Mario Van Peebles Poster


Jump to: Overview (3) | Mini Bio (1) | Spouse (1) | Trivia (8) | Personal Quotes (14)

Overview (3)

Date of Birth 15 January 1957Mexico City, Distrito Federal, Mexico
Nicknames stone
Height 5' 10" (1.78 m)

Mini Bio (1)

Mario Van Peebles was born in Mexico City. He was an analyst for the New York City Mayor's Office of Management and Budget under Mayor Ed Koch during the city's fiscal crisis in 1979, going by the name Mario Peebles. Assigned to the Environmental Protection Agency budget task force.

- IMDb Mini Biography By: Glenn Worthman

Spouse (1)

Chittra Sukhu (? - present) (5 children)

Trivia (8)

Chosen by People magazine as one of the 50 Most Beautiful People in the world.
Earned a B.A. in Economics from Columbia University in 1978.
His movie debut came when he was 13 in his father's 1971 film Sweet Sweetback's Baadasssss Song (1971), where he had a love scene with an older woman.
Mother is German actress Maria Marx.
Has his own movie production company named "MVP Filmz".
Was considered for the role of Detective Odafin 'Fin' Tutuola on Law & Order: Special Victims Unit (1999).
Mario appeared in the music video of Billy Joel's song "A Matter of Trust" in 1986.

Personal Quotes (14)

I had unusual parents. We'd been to Europe. We'd been in the theater. We were sort of like the Addams Family.
I went from being 'Mario who?' to 'Mario baby!
I'm not in business to make money.
My father told me you have two loves in your life: What you do and the people you're with.
There is definitely places in America where, if you're born into that environment, your chances of getting out are really, really limited.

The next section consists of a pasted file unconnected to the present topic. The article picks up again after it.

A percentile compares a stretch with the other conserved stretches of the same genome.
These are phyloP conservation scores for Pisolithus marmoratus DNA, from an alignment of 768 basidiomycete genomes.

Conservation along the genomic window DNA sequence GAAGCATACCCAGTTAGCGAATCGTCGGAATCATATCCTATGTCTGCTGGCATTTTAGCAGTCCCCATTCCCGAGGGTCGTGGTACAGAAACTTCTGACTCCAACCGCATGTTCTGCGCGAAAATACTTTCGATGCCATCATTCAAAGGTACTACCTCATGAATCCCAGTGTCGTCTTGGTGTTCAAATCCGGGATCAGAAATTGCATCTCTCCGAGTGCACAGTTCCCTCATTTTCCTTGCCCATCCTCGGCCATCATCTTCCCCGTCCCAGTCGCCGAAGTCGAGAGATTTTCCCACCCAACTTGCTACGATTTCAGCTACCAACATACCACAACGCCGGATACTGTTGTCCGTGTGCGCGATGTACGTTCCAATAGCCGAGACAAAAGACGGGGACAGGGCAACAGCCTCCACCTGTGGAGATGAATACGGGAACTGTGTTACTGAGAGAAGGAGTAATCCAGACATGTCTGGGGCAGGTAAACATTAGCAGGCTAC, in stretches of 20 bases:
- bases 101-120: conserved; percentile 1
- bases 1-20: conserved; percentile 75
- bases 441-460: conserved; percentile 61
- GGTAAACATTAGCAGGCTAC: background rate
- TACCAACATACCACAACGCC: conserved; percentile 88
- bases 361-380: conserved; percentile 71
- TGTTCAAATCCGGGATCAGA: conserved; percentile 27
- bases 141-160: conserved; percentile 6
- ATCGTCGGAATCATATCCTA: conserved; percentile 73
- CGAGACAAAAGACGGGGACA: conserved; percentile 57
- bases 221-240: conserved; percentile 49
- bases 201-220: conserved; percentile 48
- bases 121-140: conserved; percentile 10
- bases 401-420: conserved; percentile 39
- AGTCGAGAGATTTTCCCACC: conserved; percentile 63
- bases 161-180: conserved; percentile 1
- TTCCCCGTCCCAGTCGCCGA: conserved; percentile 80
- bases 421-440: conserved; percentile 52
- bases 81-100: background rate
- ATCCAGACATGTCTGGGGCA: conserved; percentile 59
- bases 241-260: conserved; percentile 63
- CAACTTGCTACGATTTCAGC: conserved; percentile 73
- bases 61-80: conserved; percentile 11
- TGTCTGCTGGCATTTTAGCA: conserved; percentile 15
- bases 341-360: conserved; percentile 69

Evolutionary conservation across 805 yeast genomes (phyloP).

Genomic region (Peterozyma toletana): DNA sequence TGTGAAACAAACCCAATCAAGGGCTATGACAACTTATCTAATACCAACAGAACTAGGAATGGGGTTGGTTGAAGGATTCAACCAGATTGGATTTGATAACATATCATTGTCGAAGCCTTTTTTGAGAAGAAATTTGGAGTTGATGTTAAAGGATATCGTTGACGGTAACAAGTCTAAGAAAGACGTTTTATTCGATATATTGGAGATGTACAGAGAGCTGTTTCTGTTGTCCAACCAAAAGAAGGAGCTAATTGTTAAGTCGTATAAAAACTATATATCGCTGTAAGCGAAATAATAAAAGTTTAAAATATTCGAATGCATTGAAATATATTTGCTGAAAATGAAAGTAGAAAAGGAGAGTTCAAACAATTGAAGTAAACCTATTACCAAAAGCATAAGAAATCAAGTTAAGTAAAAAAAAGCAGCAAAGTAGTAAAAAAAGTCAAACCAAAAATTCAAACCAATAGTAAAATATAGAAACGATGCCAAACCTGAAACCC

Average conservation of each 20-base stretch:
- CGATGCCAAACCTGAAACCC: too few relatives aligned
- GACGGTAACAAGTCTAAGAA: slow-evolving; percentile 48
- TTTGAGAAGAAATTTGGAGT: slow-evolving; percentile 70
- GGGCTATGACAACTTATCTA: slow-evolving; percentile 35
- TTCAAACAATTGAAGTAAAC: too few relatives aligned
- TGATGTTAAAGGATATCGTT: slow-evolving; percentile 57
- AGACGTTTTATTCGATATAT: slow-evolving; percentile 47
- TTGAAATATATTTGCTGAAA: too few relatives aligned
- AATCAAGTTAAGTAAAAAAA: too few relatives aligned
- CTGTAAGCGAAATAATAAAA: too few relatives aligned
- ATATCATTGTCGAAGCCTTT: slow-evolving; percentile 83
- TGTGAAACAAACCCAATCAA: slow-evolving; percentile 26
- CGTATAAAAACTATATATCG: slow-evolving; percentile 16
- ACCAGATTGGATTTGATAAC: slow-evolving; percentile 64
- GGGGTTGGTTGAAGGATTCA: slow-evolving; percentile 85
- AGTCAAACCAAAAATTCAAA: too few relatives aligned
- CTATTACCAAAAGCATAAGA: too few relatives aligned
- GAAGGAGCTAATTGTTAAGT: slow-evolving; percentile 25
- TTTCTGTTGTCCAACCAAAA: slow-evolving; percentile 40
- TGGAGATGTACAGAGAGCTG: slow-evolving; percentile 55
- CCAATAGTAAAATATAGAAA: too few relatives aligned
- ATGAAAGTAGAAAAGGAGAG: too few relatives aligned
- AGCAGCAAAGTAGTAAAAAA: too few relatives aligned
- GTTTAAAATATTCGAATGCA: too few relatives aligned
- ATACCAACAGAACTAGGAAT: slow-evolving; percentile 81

We think birth is a miracle and death is a tragedy, but really they're flip sides of the same coin - anything born is gonna die.
When I came out to Hollywood, I discovered the perfect place for my creative madness - Cannon Pictures.
When you make a film that is based in reality, reality will come up all around it.
If I or any other black can deliver at the box office, I'll get a lot of work. Too many young actors, regardless of their color, try to play an attitude on camera and fail to remember their job is to fit into an entertainment.
If you sort of treat the environment in sort of this mechanical, industrial way that there's a disconnect between man and the environment, it's very easy to treat people that way.
My dad always said there's four phases in an actor/director's life. There's 'Mario Who?' There's 'Get me Mario!' 'Get me a young Mario,' and 'Mario Who?'
My father, Melvin van Peebles, and my mother were both very active politically when I was a kid. The first time I was allowed to stay up late was to attend a demonstration.
No matter what color you are, if you mentor some little boy or girl, you make a huge difference in their lives because they then model behavior that leads to success versus modeling behavior that doesn't.
When young people see movies like 'Gandhi 'or 'JFK,' there is an element of romanticization of these powerful people, and young people often feel a huge distance between their own lives and the lives of these social-change heroes. But the Panthers were flawed-up people from the streets, so it's easier to identify with them.

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